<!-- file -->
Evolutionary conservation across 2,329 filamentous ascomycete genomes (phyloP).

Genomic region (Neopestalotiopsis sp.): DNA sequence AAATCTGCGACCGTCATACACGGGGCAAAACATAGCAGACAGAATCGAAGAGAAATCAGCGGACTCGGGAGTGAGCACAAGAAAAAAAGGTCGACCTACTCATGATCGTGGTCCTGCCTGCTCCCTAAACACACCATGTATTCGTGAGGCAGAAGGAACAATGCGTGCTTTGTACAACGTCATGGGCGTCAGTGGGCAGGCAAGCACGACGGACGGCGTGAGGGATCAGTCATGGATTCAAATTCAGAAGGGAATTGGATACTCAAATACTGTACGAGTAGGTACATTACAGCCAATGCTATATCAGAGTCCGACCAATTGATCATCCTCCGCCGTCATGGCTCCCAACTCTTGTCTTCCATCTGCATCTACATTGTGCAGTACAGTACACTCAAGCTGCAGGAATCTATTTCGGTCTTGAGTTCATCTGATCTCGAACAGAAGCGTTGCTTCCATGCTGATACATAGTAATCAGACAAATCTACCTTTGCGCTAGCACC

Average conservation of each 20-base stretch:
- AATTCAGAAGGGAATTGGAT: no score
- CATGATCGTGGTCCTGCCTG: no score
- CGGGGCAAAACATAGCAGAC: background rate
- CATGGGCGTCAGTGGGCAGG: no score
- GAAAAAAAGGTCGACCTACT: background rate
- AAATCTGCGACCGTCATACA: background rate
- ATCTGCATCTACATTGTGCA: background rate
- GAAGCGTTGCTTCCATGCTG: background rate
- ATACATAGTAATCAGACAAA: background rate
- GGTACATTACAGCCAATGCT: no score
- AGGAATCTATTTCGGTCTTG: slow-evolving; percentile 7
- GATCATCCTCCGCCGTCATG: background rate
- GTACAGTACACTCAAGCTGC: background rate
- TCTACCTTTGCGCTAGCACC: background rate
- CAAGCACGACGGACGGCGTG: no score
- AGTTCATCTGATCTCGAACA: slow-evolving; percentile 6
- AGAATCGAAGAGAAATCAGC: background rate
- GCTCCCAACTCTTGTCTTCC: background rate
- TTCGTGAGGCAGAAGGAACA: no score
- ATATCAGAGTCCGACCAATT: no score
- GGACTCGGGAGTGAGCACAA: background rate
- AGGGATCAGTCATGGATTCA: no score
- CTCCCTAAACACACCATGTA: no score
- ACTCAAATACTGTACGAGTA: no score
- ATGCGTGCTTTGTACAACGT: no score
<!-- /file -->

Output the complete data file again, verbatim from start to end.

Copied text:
Evolutionary conservation across 2,329 filamentous ascomycete genomes (phyloP).

Genomic region (Neopestalotiopsis sp.): DNA sequence AAATCTGCGACCGTCATACACGGGGCAAAACATAGCAGACAGAATCGAAGAGAAATCAGCGGACTCGGGAGTGAGCACAAGAAAAAAAGGTCGACCTACTCATGATCGTGGTCCTGCCTGCTCCCTAAACACACCATGTATTCGTGAGGCAGAAGGAACAATGCGTGCTTTGTACAACGTCATGGGCGTCAGTGGGCAGGCAAGCACGACGGACGGCGTGAGGGATCAGTCATGGATTCAAATTCAGAAGGGAATTGGATACTCAAATACTGTACGAGTAGGTACATTACAGCCAATGCTATATCAGAGTCCGACCAATTGATCATCCTCCGCCGTCATGGCTCCCAACTCTTGTCTTCCATCTGCATCTACATTGTGCAGTACAGTACACTCAAGCTGCAGGAATCTATTTCGGTCTTGAGTTCATCTGATCTCGAACAGAAGCGTTGCTTCCATGCTGATACATAGTAATCAGACAAATCTACCTTTGCGCTAGCACC

Average conservation of each 20-base stretch:
- AATTCAGAAGGGAATTGGAT: no score
- CATGATCGTGGTCCTGCCTG: no score
- CGGGGCAAAACATAGCAGAC: background rate
- CATGGGCGTCAGTGGGCAGG: no score
- GAAAAAAAGGTCGACCTACT: background rate
- AAATCTGCGACCGTCATACA: background rate
- ATCTGCATCTACATTGTGCA: background rate
- GAAGCGTTGCTTCCATGCTG: background rate
- ATACATAGTAATCAGACAAA: background rate
- GGTACATTACAGCCAATGCT: no score
- AGGAATCTATTTCGGTCTTG: slow-evolving; percentile 7
- GATCATCCTCCGCCGTCATG: background rate
- GTACAGTACACTCAAGCTGC: background rate
- TCTACCTTTGCGCTAGCACC: background rate
- CAAGCACGACGGACGGCGTG: no score
- AGTTCATCTGATCTCGAACA: slow-evolving; percentile 6
- AGAATCGAAGAGAAATCAGC: background rate
- GCTCCCAACTCTTGTCTTCC: background rate
- TTCGTGAGGCAGAAGGAACA: no score
- ATATCAGAGTCCGACCAATT: no score
- GGACTCGGGAGTGAGCACAA: background rate
- AGGGATCAGTCATGGATTCA: no score
- CTCCCTAAACACACCATGTA: no score
- ACTCAAATACTGTACGAGTA: no score
- ATGCGTGCTTTGTACAACGT: no score